IRS – 7 Facts about Social Security Benefits

If you received Social Security benefits in 2009, you need to know whether or not these benefits are taxable.  Here are seven facts the IRS wants you to know about Social Security benefits so you can determine whether or not they are taxable to you.

1.  How much – if any – of your Social Security benefits are taxable depends on your total income and marital status.

2. Generally, if Social Security benefits were your only income for 2009, your benefits are not taxable and you probably do not need to file a federal income tax return.

3. If you received income from other sources, your benefits will not be taxed unless your modified adjusted gross income is more than the base amount for your filing status.

4. Your taxable benefits and modified adjusted gross income are figured on a worksheet in the Form 1040A or Form 1040 Instruction booklet.

5. You can do the following quick computation to determine whether some of your benefits may be taxable:

  • First, add one-half of the total Social Security benefits you received to all your other income, including any tax exempt interest and other exclusions from income.
  • Then, compare this total to the base amount for your filing status. If the total is more than your base amount, some of your benefits may be taxable.

6. The 2009 base amounts are:

  • $32,000 for married couples filing jointly.
  • $25,000 for single, head of household, qualifying widow/widower with a dependent child, or married individuals filing separately who did not live with their spouses at any time during the year.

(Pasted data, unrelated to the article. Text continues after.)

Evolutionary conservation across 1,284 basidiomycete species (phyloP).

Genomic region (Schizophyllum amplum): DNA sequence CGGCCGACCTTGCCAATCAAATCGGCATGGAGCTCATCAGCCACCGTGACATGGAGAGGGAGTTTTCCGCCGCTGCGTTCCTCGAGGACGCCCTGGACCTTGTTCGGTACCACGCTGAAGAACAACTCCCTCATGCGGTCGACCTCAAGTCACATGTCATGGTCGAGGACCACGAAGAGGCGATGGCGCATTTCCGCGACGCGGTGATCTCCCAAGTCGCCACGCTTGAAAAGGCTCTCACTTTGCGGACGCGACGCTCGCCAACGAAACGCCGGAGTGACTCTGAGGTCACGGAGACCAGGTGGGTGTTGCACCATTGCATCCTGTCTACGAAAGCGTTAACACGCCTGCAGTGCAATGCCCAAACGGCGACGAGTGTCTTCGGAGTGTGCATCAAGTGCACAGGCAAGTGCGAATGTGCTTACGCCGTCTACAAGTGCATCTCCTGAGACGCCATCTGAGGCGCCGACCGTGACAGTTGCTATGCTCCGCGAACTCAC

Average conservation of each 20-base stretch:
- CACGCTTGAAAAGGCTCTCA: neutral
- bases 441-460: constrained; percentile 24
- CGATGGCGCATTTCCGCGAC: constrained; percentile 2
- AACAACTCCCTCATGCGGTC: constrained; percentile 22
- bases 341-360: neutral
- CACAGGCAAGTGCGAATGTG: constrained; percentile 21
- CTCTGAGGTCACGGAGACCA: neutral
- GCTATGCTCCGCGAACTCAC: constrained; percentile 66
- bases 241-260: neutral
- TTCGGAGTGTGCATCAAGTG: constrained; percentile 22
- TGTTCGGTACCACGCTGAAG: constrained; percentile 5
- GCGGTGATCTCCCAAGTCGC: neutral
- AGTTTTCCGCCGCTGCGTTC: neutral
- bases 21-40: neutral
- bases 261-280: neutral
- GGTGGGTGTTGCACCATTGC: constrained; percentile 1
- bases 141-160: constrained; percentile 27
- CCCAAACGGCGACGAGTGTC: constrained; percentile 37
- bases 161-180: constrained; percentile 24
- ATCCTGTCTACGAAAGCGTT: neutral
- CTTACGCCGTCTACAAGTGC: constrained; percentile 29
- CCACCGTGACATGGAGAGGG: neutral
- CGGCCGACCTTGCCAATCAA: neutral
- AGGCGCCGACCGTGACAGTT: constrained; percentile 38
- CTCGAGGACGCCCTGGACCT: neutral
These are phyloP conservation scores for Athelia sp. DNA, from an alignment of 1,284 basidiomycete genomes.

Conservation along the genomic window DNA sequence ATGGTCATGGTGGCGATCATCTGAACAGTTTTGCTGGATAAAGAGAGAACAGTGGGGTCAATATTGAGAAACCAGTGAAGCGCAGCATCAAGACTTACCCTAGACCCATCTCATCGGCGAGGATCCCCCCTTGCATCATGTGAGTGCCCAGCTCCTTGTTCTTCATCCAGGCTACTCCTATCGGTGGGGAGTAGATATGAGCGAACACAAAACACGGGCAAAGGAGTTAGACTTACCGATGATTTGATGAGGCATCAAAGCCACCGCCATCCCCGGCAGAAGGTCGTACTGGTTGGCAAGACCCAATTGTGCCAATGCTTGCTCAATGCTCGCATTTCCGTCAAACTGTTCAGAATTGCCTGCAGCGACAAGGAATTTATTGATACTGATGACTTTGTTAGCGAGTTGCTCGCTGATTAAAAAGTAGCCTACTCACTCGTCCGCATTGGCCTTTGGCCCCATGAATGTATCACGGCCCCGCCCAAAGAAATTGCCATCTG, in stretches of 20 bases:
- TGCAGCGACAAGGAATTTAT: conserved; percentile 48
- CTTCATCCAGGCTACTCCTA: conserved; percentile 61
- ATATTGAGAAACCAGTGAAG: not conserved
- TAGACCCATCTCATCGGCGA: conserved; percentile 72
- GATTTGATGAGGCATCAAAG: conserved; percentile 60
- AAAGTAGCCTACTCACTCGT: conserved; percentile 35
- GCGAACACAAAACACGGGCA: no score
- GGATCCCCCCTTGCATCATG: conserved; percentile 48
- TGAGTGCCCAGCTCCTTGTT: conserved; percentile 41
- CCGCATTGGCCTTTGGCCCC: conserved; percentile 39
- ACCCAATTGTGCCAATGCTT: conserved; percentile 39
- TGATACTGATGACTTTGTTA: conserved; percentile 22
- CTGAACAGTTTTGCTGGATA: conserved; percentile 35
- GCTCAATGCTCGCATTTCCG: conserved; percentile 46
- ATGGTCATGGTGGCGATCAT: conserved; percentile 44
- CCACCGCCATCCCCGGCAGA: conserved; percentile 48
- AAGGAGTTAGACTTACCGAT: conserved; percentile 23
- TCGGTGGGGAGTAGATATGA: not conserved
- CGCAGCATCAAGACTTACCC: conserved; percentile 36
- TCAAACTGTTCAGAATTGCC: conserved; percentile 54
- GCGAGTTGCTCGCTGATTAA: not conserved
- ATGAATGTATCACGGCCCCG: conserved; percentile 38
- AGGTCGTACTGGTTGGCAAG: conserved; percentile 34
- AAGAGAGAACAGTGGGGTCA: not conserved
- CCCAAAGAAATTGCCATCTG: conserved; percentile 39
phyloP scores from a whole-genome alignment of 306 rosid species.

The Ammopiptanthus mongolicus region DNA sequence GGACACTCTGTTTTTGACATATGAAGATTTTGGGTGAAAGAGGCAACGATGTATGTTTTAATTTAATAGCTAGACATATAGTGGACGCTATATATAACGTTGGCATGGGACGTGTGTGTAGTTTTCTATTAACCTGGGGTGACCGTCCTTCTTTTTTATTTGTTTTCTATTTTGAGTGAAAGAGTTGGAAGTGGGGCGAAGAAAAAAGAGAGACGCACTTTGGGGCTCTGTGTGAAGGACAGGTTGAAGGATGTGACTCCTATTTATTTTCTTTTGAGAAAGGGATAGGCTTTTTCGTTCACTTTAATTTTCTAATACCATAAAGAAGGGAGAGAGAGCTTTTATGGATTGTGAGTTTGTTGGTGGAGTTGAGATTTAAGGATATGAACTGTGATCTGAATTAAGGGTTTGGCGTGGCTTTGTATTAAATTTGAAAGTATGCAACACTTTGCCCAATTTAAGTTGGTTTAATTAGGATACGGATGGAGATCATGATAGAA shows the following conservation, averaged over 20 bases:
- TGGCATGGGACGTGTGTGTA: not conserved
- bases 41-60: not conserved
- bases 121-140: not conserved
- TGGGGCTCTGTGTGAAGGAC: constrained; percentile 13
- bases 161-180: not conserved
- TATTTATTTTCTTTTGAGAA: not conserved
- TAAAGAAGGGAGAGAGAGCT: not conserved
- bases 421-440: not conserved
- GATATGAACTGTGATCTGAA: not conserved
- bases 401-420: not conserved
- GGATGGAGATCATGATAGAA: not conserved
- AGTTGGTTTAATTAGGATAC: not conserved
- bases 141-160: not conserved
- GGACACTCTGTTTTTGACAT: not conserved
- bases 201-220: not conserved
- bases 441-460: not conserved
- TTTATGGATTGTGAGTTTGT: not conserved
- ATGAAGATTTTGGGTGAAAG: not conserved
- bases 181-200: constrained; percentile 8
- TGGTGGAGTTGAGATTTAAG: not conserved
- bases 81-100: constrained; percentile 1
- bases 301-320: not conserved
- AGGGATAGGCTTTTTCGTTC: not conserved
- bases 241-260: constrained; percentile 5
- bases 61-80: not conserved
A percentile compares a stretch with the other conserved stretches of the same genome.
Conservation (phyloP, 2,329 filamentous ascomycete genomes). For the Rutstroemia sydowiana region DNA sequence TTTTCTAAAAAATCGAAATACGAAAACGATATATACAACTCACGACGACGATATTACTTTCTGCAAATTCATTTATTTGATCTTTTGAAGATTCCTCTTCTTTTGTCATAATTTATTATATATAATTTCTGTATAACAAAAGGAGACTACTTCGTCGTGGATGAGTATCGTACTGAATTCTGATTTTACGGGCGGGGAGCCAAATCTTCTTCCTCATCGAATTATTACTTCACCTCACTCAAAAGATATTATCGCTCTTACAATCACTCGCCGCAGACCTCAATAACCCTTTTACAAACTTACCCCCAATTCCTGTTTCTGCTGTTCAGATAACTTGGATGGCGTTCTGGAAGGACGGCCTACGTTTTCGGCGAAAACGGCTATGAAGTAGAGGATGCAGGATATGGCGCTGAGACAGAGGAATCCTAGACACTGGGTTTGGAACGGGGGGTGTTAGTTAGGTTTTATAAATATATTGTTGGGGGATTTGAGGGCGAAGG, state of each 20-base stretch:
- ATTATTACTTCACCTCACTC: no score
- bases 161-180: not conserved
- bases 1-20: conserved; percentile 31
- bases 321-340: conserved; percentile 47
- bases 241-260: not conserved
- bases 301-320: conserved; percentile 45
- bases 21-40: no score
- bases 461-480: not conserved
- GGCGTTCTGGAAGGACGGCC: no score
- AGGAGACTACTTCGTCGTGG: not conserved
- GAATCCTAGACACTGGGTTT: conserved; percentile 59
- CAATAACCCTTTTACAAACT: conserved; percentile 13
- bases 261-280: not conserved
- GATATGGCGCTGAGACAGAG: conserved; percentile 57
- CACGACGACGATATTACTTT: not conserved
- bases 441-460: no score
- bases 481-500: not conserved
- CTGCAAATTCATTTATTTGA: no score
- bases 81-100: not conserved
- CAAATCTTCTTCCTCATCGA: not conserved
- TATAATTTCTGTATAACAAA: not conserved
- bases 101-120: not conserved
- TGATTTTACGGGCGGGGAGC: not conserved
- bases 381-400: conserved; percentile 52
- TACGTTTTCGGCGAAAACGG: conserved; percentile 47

• $0 for married persons filing separately who lived together during the year.

7. For additional information on the taxability of Social Security benefits, see IRS Publication 915, Social Security and Equivalent Railroad Retirement Benefits.   I have included the link;  (994.0KB).

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Author: Warren Orlans

Welcome to the blog for Intaxicating Tax Services, www.intaxicating.ca. My name is Warren Orlans and I am the owner of inTAXicating Tax Services. With over 17-years experience in the taxation industry, 11 of them working for the Canada Revenue Agency (CRA), and the rest working in the private sector at large financial institutions responsible for resolving tax issues for corporations and individuals and the Canadian lead for a large US bank on FATCA implementation. My tax career began pretty much out of university at the CRA, in Collections, where I moved up, across, over and up again through their division with stops in Enforcement, Taxpayer Relief (then Fairness), Audit, Directors Liability, Training, Mentoring, GST, GST/HST, Payroll, Corporate Tax, Personal tax, and probably much more. If you have a collections, compliance or audit issue with the CRA, MRQ, IRS or with the CRTC, WSIB or any aspect of those agencies, inTAXicating is the place you need to contact. inTAXicating Tax Services has strategic partnerships which allows my team to include amazing tax lawyers, insolvency practitioners, mortgage brokers, debt counselling experts and much more. When dealing with governments, knowledge is power. We possess strong understanding of government so we know what the next step is before the government does. When you have a collections problem with the CRA, do you hire a graphic artist? No, you get a former collector who trained the staff, and who worked as a resource officer for 5 years. Then you know you are on the right track to resolving your tax problem(s). Others offer suggestions. We offer solutions! info@intaxicating.ca

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